Fully UPDATED for 2017 to reflect the changes and new rules made to Social Security by the Bipartisan Budget Act of November 2015. The book and the author have been quoted in the USA Today both before and after the new laws.

This is perhaps the most encompassing, yet easy-to-understand book on the vital and timely topic of Social Security retirement income planning. It is written by an experienced Certified Financial Planner for soon-to-be retirees who want to learn all about the different claiming strategies for couples and for single persons (never married, divorced or widowed). Most people have no idea of what some their real benefit options are — and unfortunately can be prone to miss out on $10,000’s.

The book’s sole purpose is to provide people who are about to retire, with all of the information that they need to make the best Social Security benefit decisions based on their own financial circumstances and retirement goals. In this respect it is an essential
planning guide and road map.

A quick scan of the table of contents gives a glimpse of the scope and amount of powerful information provided. However, what the table of contents does not show is how 95% of Social Security recipients (both couples and many singles) will leave up to $150,000 of benefits sitting on the table that cannot be retrieved. This is money that they are fully entitled to, but these folks did not
follow the little-known claiming strategies described in this book. It’s your money, you paid into the system your whole life – so don’t miss out on getting every dollar that you can.

There are many useful examples given to show you the full range of their filing options and how to maximize your lifetime benefits. Written in plain English, these examples are meant to encourage you to carefully consider how you can get the most total benefits
available under the law.

Perhaps one of the most unique portions of the book is where the author combines his expertise of Social Security with his knowledge of income taxes to show readers how it is very possible to cut ones taxable income and their subsequent retirement income tax bill by 50%. The story comparing the Early’s, the Waite’s and the Best’s is worth ten times the price of the book, as it explains how a savvy reader can save $1,000’s of income tax dollars each year during their retirement.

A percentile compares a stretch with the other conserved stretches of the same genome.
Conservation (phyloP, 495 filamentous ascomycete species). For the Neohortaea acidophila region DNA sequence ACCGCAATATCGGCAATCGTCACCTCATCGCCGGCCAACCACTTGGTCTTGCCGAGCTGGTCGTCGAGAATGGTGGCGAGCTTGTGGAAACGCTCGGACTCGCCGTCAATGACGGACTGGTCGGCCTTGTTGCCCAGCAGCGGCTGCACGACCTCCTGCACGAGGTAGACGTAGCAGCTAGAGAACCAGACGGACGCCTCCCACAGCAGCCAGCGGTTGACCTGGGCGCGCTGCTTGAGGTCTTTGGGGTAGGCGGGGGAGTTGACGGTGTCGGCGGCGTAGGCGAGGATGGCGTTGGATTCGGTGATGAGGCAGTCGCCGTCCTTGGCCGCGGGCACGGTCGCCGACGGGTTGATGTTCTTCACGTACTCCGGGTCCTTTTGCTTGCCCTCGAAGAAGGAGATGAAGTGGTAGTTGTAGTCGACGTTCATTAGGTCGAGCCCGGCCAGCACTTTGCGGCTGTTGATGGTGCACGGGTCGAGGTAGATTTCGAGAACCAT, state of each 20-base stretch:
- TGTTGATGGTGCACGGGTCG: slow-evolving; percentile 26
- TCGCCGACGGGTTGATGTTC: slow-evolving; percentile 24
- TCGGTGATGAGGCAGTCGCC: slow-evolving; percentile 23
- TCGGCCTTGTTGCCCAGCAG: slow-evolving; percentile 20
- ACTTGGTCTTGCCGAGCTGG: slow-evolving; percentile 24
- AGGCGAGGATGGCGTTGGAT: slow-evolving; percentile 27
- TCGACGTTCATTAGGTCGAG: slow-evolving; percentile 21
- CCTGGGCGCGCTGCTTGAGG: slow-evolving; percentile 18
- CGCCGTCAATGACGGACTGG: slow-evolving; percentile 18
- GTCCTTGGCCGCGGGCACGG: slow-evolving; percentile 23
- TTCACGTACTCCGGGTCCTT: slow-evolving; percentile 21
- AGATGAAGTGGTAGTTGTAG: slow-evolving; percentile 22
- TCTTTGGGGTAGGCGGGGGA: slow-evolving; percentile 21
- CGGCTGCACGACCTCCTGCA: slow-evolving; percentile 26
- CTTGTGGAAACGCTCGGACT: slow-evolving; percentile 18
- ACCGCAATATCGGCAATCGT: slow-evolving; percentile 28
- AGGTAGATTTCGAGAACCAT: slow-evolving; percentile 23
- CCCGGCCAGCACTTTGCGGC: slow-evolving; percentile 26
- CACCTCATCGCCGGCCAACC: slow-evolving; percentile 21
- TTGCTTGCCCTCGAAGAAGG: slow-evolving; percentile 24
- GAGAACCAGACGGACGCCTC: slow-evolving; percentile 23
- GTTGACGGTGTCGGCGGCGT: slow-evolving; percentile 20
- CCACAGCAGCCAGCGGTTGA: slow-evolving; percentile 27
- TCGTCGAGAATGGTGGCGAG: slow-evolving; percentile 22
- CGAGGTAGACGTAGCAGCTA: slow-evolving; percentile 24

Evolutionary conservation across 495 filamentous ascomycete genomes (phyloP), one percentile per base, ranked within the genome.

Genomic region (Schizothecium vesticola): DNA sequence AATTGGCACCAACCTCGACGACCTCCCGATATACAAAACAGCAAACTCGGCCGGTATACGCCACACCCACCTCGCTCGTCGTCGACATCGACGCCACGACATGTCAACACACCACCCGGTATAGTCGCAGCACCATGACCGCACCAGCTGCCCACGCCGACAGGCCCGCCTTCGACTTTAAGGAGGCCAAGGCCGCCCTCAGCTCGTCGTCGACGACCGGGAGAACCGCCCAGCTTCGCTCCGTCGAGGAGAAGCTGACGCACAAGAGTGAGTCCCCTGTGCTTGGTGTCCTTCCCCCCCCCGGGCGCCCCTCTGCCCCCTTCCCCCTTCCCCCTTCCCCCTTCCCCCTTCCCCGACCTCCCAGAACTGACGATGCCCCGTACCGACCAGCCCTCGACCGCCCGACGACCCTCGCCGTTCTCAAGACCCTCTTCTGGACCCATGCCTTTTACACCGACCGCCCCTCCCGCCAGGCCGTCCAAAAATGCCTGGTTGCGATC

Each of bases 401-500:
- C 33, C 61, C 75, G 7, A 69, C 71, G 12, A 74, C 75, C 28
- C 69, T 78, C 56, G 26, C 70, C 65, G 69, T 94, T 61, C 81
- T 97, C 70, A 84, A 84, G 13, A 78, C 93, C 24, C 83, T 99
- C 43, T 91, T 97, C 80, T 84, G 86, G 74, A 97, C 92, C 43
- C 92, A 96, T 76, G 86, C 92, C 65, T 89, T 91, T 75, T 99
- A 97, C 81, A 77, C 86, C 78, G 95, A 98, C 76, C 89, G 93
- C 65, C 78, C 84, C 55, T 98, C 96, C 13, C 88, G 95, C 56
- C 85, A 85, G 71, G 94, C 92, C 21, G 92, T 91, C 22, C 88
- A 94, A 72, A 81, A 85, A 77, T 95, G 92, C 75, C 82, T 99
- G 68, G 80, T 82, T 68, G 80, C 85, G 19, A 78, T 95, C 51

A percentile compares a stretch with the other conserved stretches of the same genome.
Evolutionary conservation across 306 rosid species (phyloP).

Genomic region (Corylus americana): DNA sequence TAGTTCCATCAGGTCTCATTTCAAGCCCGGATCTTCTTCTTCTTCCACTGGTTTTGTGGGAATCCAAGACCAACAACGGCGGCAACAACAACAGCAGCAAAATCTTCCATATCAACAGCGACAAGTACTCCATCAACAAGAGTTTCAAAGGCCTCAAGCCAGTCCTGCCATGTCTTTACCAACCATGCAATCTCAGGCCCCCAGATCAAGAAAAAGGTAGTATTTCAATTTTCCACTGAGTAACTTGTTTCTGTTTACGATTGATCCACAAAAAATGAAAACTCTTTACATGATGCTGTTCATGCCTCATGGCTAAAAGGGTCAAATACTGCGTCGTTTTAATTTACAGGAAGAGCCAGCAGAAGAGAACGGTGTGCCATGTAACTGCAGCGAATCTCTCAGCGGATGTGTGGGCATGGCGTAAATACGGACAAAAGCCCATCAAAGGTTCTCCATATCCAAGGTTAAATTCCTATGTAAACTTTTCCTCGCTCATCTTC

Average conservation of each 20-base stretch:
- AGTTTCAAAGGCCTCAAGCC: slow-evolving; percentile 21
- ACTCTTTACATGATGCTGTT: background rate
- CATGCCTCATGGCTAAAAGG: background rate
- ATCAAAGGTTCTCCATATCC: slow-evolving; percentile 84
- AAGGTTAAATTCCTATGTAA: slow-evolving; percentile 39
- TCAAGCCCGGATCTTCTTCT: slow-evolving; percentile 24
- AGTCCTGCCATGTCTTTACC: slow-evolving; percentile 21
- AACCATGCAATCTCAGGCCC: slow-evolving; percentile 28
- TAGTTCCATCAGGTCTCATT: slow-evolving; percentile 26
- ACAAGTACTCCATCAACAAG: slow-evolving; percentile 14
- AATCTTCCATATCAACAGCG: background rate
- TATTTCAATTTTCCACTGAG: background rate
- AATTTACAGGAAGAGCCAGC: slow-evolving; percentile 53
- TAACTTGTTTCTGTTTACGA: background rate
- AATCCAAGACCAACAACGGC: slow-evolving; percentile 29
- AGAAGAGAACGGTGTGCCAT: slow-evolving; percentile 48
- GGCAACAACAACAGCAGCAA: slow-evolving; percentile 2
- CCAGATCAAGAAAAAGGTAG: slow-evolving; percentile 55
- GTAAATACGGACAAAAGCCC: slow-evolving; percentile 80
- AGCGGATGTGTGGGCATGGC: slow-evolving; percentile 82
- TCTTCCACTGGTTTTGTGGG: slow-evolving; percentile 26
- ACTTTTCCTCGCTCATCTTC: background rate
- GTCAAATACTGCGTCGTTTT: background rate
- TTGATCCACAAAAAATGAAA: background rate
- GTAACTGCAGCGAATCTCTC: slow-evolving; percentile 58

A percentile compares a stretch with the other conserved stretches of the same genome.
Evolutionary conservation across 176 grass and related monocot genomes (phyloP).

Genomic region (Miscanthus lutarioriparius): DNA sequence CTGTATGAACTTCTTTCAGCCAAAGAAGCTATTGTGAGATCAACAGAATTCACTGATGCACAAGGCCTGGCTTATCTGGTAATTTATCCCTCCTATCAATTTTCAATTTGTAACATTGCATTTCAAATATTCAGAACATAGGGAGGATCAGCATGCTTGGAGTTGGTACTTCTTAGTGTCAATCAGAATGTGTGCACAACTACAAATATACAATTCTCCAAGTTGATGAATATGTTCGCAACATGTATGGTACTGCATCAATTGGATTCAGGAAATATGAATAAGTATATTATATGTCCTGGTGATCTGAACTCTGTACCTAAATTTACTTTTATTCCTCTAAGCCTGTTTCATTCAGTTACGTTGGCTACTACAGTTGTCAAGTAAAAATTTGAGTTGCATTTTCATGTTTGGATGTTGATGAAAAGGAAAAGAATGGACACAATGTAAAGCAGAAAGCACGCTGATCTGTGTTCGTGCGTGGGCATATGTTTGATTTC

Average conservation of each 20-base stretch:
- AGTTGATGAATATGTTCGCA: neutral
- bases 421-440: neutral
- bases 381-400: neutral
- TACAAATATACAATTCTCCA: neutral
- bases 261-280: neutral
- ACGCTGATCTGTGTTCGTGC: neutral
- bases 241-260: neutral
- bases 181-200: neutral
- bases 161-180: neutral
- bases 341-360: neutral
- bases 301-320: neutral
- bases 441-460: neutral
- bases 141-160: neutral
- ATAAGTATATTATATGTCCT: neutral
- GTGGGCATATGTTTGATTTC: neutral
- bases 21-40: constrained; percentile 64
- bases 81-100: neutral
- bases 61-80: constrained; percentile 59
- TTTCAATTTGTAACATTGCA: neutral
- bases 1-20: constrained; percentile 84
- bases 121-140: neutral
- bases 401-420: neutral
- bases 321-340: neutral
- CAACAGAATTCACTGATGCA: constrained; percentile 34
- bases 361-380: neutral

The chapter about the 3 buckets of investment risk and the 3 taxation buckets is the perfect complement to learning about filing strategies since Social Security was never meant to provide for all one’s retirement income. Not only is this discussion vital for
soon-to-be retirees, it should be required reading for every American adult before they EVER invest a single dime anywhere.

Don’t let the low cost of the book fool you. While reading the book, it becomes very apparent that Mr. Orr actually works in the retirement income planning field on a daily basis with the non-stop tips, warnings, things to consider and much more.

“Social Security Income Planning” is concise and written in a conversational style, yet it’s jam-packed with all the information you need to maximize your benefits. The advanced concepts and planning strategies are made so simple, that you will be able to explain them to your co-workers… or even to your financial advisor (who very likely has only a vague understanding of the strategies you are talking about)!

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July 7th, 2017

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  • Bookkeeper says:

    Covers basics but not always so easy to read Social Security is a complex mess, something only the federal government can create and pretend to operate. Orr’s book supplies an adequate analysis of the basics of this system and discusses how to get the most income from social security. Many examples are helpful in following the factors that determine whether your social security will be higher or lower during retirement years.Unfortunately some typos and bad grammar get in the way of understanding the text. This is…

  • Doug Miller says:

    Good book, and a minor quibble In general this is a very helpful book. (as the author notes, there are a number of good books available on the topic of SS). Other reviewers have covered the benefits (and desperate need of editing) of the book. I will focus on one chapter of the book. The author is quite proud of the chapter describing the Earlys, Waites, and Bests. This chapter illustrates the federal tax advantages that might be gained by delaying benefits as long as possible. However, the author does not point out that…

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